There are many myths when it comes to poisonings. While some things may seem harmless, they can actually be quite dangerous. In this blog the Texas Poison Center Network breaks down a few of the myths and back it up with the actual facts. So what are some myths and facts about poisonings and prevention?
Myth #1: Putting products up high will prevent poisonings.
As children grow, they learn to climb on chairs and counters. Putting poisons in locked cabinets will be more useful after children reach the climbing stage. So while keeping dangerous products up high out of reach is a good idea, it is best to keep them locked up too.
Myth #2: Use of “natural” products prevents poisonings.
Plants are natural and can be poisonous. Natural home remedies and health food products may also be hazardous to children and adults in certain situations. Just because something is natural does not mean it is safe. Make sure to check with a doctor or call poison control first if you are unsure about using a product.
Myth #3: Children won’t eat bad-tasting things.
Some children are more adventurous in their eating habits than others, but many children will still eat yucky things such as dirt, trash, feces, batteries, coins, mothballs, spit tobacco, roaches, and more. Keep this in mind and always keep your eyes on your children and keep dangerous items stored high and locked up.
Myth #4: All poisonings can be prevented by locking up poisons.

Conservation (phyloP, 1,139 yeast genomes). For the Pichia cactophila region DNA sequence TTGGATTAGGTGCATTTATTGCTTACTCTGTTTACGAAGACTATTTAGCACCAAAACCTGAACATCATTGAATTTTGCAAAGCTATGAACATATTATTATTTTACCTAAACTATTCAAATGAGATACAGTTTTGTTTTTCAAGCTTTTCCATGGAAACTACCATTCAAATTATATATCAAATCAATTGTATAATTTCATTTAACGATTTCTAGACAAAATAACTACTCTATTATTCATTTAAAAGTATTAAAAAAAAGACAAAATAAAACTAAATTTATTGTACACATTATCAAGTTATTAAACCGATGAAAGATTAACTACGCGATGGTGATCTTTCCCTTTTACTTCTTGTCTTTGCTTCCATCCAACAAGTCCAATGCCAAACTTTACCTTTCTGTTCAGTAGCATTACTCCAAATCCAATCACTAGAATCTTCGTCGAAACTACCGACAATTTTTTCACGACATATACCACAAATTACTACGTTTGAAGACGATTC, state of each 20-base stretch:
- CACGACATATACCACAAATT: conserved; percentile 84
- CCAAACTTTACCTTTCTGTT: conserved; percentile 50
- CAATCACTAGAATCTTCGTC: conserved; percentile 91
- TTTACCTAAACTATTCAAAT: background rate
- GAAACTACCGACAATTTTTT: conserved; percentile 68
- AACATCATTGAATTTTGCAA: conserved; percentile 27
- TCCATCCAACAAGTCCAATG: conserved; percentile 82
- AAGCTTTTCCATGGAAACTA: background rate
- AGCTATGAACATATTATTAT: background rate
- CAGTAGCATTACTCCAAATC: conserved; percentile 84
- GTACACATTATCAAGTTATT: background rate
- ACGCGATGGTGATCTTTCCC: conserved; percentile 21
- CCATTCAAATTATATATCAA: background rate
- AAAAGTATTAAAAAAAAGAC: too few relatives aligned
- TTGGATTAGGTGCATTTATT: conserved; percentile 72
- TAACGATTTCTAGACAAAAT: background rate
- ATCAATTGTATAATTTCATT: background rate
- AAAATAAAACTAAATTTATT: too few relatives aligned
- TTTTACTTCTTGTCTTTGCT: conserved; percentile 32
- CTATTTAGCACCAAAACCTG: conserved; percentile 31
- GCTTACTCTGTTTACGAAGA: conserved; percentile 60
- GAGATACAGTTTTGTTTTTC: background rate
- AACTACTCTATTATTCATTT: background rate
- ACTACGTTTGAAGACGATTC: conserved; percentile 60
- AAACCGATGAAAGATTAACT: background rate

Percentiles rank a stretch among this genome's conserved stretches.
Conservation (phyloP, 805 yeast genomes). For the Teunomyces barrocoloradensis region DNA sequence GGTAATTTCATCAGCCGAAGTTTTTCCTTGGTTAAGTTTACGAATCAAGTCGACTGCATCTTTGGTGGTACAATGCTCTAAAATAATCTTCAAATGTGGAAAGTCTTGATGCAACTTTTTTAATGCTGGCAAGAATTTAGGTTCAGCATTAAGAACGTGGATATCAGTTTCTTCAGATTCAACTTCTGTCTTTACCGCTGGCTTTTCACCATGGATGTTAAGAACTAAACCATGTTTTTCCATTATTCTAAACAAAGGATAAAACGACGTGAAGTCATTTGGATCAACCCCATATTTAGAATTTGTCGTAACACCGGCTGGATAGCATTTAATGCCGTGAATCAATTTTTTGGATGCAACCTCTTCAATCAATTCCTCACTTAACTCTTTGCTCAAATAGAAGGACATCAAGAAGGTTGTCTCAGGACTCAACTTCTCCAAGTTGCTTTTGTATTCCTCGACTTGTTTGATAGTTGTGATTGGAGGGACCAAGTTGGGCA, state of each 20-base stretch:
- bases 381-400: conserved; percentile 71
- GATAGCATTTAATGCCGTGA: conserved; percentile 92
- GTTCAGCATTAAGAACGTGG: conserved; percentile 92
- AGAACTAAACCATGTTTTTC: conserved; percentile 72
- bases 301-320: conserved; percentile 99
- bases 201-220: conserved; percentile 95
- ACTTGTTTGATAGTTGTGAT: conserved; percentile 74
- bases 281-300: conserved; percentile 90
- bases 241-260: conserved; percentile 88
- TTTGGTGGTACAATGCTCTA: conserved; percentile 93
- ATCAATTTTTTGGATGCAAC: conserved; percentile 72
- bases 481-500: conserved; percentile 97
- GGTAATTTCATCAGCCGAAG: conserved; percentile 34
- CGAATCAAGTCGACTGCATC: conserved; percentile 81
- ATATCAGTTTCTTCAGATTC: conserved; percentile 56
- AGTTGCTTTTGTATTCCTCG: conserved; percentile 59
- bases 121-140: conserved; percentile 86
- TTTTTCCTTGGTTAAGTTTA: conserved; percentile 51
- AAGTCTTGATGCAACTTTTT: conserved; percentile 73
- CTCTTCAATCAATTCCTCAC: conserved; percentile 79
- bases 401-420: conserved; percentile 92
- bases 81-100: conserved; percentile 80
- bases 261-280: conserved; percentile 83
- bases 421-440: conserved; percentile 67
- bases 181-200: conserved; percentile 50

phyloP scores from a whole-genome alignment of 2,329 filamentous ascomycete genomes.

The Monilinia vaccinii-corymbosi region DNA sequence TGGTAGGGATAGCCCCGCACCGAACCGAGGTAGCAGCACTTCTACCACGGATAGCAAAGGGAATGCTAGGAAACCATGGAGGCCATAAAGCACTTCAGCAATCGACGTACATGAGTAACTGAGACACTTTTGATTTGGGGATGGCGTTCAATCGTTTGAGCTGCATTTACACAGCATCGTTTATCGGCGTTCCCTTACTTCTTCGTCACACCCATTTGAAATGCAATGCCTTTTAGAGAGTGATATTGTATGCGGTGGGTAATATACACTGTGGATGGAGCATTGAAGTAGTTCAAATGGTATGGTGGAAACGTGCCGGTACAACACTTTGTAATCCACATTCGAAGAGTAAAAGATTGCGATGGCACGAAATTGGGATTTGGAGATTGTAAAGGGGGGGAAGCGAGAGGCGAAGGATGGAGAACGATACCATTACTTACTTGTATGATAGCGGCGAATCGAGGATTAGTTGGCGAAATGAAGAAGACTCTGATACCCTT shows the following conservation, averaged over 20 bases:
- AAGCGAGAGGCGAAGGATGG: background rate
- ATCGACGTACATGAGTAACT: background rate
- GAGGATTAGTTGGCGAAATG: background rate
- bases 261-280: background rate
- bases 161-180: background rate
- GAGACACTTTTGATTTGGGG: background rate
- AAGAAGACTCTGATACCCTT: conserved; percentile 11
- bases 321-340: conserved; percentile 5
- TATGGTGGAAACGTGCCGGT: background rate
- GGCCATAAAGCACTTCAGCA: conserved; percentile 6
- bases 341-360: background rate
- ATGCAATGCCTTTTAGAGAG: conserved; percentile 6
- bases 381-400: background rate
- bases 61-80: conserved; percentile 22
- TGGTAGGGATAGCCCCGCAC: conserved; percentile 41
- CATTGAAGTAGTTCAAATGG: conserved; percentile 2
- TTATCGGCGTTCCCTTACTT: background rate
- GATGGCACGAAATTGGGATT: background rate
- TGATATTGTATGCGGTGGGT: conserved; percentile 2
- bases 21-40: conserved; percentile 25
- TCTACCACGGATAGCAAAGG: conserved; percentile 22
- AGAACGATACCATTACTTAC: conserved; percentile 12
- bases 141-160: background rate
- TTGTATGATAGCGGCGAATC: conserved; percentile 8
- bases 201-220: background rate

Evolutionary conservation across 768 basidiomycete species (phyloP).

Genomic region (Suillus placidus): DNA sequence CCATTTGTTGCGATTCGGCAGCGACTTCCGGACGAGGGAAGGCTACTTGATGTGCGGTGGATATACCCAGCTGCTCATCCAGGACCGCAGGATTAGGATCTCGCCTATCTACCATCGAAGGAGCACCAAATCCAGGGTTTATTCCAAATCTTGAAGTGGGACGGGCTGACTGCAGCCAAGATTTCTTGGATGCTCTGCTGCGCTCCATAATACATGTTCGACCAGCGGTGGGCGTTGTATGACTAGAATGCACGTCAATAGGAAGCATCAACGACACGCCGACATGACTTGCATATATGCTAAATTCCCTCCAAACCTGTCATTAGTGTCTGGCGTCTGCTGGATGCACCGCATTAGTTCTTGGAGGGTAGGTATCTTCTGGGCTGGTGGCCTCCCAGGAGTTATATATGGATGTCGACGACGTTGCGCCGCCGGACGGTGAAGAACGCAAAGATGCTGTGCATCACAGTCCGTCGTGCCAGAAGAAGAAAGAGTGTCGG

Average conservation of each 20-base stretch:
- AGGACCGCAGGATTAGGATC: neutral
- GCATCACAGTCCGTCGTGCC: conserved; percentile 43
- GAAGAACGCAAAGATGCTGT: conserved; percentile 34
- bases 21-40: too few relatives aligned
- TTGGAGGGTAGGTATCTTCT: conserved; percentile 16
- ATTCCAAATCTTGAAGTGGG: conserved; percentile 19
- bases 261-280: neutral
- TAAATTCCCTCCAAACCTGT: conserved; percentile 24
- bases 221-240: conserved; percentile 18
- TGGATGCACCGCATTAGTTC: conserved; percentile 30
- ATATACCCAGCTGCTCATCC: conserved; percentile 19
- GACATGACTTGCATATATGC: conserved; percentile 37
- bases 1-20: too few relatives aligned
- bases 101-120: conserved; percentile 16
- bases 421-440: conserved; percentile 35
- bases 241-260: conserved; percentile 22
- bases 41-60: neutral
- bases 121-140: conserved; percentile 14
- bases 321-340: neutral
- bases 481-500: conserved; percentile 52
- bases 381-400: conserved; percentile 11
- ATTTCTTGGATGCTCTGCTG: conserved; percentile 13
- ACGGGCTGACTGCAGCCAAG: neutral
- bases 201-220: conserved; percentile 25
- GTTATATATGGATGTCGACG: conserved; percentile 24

Latches and locks are a great way to reduce access to hazards. But, many poisonings occur when a product is out for use or display. Examples include cleaning day, using scented plug-ins, holiday plants, lamp oil, cigarettes, mixed drinks, taking medication, etc. If you are worried that someone you know might have been accidentally poisoned, please contact a poison center for help at 1-800-222-1222.
Myth #5: It’s safe to eat plants that are eaten by birds and animals.
Not every species can eat the same plants safely
Myth #6: Some medicine caps are child-proof and kids can’t get into them.
Difficult-to-open caps are called child-resistant closures. There is no such thing as child-proof. Child resistant means that they simply take longer to open, in the hopes that an adult will discover what a child is doing before the cap is pried off. Never leave medication where a child can access it.
Myth #7: All poisoning cases should be treated in the hospital.
This is probably the biggest myth of all! Did you know most poisonings can be treated at home with the guidance of experts on the poison center hotline? It’s true! Most unintentional poisonings can be treated at home saving you time and money.
The Texas Poison Center Network is available 24 hours a day, 7 days a week. Call us anytime, anywhere for your poison emergency at 1-800-222-1222.
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